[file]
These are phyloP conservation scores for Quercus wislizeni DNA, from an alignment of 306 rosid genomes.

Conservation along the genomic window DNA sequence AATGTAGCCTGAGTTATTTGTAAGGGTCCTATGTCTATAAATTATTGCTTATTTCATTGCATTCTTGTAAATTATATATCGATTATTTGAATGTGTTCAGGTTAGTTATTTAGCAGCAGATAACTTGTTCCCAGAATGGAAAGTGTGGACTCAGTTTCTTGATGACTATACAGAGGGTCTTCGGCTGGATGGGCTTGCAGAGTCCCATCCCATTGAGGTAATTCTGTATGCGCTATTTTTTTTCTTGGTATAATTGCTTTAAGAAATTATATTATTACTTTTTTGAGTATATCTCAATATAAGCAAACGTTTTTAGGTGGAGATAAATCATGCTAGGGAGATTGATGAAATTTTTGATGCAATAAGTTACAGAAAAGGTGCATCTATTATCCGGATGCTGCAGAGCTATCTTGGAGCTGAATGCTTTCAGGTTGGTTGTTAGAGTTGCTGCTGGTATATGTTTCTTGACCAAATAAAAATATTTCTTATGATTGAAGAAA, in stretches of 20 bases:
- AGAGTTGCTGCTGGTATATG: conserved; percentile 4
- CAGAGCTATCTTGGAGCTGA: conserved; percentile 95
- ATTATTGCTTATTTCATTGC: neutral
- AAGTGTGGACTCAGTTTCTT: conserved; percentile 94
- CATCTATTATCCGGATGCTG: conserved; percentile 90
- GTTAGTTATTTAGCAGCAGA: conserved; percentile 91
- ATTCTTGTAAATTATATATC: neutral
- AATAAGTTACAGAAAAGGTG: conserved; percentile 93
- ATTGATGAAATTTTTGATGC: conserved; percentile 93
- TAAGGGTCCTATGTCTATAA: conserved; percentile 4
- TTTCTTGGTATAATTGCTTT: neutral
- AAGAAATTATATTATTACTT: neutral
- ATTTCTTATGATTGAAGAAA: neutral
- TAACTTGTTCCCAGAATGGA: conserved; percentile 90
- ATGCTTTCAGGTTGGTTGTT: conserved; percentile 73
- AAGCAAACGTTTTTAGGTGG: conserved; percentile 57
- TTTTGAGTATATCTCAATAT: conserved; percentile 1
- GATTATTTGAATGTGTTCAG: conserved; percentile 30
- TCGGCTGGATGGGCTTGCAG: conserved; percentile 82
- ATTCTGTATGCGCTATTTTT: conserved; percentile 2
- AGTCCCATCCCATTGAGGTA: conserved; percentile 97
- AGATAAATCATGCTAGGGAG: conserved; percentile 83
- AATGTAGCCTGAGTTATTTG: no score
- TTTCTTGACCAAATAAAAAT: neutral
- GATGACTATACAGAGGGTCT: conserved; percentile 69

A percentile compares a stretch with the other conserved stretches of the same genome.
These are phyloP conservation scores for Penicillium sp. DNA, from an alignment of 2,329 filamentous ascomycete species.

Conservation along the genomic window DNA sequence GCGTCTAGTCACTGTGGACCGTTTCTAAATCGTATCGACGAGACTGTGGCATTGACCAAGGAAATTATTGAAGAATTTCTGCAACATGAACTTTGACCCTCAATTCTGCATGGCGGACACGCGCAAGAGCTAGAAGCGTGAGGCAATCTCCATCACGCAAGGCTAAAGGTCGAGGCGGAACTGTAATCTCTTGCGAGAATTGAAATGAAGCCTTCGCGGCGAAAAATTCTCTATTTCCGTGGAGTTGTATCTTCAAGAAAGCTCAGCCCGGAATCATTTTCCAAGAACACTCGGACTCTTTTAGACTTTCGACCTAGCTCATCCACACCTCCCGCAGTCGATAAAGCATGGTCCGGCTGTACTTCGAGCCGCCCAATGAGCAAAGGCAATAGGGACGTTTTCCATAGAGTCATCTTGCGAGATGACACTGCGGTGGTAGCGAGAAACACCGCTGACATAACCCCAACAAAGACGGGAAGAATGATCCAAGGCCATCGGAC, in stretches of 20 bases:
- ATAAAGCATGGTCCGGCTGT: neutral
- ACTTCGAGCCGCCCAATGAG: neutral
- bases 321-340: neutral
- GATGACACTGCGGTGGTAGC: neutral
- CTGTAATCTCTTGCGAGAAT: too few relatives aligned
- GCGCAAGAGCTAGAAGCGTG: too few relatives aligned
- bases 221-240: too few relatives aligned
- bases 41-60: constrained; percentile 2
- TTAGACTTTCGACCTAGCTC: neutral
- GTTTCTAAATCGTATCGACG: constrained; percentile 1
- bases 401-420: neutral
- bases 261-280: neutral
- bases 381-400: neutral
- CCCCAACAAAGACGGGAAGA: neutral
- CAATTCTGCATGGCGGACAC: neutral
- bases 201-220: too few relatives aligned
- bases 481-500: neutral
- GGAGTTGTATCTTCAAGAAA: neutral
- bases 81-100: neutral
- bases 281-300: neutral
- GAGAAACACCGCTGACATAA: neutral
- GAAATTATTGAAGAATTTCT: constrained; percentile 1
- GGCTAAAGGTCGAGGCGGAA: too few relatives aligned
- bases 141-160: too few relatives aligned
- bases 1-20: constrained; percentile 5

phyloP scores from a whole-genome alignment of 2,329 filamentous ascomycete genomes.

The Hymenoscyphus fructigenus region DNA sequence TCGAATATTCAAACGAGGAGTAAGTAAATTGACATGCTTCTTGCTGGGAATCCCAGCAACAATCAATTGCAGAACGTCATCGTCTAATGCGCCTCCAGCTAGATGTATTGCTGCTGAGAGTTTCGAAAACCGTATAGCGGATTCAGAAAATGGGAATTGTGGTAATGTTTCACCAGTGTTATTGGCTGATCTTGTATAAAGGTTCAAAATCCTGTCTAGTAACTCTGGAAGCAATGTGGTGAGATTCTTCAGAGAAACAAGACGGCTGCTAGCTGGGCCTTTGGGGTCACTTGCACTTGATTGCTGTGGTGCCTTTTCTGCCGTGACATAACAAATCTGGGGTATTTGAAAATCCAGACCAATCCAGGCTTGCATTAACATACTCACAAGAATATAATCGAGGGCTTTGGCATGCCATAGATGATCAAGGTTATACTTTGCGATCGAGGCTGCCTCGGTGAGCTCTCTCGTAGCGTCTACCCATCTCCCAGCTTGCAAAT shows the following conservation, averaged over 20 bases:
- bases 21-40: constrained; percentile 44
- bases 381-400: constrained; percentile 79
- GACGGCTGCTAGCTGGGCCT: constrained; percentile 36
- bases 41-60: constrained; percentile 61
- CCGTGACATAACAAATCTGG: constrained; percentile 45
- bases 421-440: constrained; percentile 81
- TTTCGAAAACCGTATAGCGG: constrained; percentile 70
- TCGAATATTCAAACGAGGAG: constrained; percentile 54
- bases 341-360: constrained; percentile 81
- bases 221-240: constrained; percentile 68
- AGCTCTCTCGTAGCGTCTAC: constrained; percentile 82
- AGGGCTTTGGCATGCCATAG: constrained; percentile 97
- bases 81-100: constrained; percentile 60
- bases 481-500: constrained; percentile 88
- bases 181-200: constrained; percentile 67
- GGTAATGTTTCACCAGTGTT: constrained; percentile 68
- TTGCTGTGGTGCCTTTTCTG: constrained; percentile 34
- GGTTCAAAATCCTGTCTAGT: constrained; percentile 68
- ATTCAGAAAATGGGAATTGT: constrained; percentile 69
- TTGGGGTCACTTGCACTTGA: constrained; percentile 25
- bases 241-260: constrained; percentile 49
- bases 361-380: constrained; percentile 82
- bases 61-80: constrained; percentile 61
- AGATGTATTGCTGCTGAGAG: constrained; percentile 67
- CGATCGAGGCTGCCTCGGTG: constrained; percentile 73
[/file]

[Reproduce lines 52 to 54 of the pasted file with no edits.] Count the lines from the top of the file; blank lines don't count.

- GAAATTATTGAAGAATTTCT: constrained; percentile 1
- GGCTAAAGGTCGAGGCGGAA: too few relatives aligned
- bases 141-160: too few relatives aligned